Ebernoe Common

/ in Field Trips by Marek
Photo of a path in a woods with bluebells sprouting
Learning the Bluebell Polka

Following our howling success in search of the Barred Tooth-striped moth at Seaford Head we decided that although unsuccessful that time that maybe we should continue to expand our horizons and explore other venues in search of moths unlikely to visit our garden

I had seen Ebernoe Common mentioned with relation to moth sightings on the Sussex site on several occasions and decided that, due to its unique habitat consisting of old wood pasture, it would be a good candidate for a recce with a view for further visits.

I found a detailed five-mile figure of eight route which I plotted on my mapping software and printed it out in addition to its being available on both mobiles.

From experience in the past I had learnt that it is a good idea to have a detailed printed map and compass when walking in woods due to the sometimes-unreliable reception from satellites in canopied areas.

On arrival the discussion turned to whether boots or trainers would be needed as it had been quite sunny for a few days.

Although I had learnt my lesson regarding navigation in woods I had obviously forgotten that they can remain damp for long periods.

Leaving the car park, it became muddier and muddier until deep in the wood it was necessary to walk in the undergrowth to avoid getting wet feet.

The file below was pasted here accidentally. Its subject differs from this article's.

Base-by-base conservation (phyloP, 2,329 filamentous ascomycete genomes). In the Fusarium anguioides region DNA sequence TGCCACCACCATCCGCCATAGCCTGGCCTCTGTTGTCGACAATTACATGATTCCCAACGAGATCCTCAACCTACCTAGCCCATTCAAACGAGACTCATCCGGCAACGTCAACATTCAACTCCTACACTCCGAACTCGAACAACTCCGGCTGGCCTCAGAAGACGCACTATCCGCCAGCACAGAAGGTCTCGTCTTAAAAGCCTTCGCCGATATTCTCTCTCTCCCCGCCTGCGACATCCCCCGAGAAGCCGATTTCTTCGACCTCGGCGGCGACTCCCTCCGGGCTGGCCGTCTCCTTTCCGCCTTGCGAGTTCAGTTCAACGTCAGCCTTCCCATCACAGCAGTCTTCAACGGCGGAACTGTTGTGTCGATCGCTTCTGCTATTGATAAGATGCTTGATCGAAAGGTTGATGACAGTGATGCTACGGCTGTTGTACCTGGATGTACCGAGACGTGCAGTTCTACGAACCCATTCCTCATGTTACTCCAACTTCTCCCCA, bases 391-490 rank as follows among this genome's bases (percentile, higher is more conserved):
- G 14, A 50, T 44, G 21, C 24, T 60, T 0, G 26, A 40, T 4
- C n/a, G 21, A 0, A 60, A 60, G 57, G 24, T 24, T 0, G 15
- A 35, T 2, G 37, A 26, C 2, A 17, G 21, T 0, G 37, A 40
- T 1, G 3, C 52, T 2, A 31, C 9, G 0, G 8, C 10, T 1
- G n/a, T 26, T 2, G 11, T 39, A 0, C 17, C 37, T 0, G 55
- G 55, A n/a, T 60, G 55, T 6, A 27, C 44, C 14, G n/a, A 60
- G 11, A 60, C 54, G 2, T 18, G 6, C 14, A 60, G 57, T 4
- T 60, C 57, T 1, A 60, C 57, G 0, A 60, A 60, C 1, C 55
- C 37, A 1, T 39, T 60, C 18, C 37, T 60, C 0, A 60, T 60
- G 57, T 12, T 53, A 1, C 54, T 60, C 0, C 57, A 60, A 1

I had to put my camera away as although I could cope with wet feet the very idea of falling and submitting my precious camera to a dunking was unimaginable.

This of course made any chance of pictorially recording any moths rather unlikely as the camera was in the bag and my eyes were firmly fixed on where next to put my feet.

Half way round the walk however there is a sanctuary in the form of a rather quaint 17th century hostelry called The Stag Inn where we planned to have lunch.

Photo of the front of The Stag Inn
Not every pub has its own Moth House

On enquiry I learned that the toilets were situated on the outside of the building which is rather unusual nowadays, but a man's got to do what a man's got to do so I dutifully paid them a visit.

As I stood contemplating the second half of the walk I spotted a moth out of the corner of my eye.

The idea of going back into the bar to fetch my camera was probably not going to be the best move as it could draw some unnecessary attention.

Fortunately, I had pot in my pocket so waited until he had finished his ablutions and took him in for lunch with us concealed under my hat as I was unsure as to whether his presence may be frowned upon by the landlady.

Lunch for us was sausage sandwiches and our friend settled for a nectarine.

I had noticed on our exit a table and chairs situated at the back of the pub next to the wood which made the perfect place to take pictures before letting our record fly off to find his friends.

It was only on our return home that we discovered that our record was in fact a new species for us called a Water carpet which just happened to be found in a water closet – spooky or what!

We did return to Ebernoe Common later in the year during a heat wave so there was no issue with mud on the walk and we managed some shots of the Silver-washed Fritillary. Also, when we stopped for lunch I noticed during another pee break a Single-dotted Wave resting on the wall of the toilet and realised that the moths were being attracted to a small neon light gaining access via a ventilation hole next to the ceiling.

I do not think the landlord switched off such a small light at night and had effectively created his own moth trap so I wonder what we will find next visit.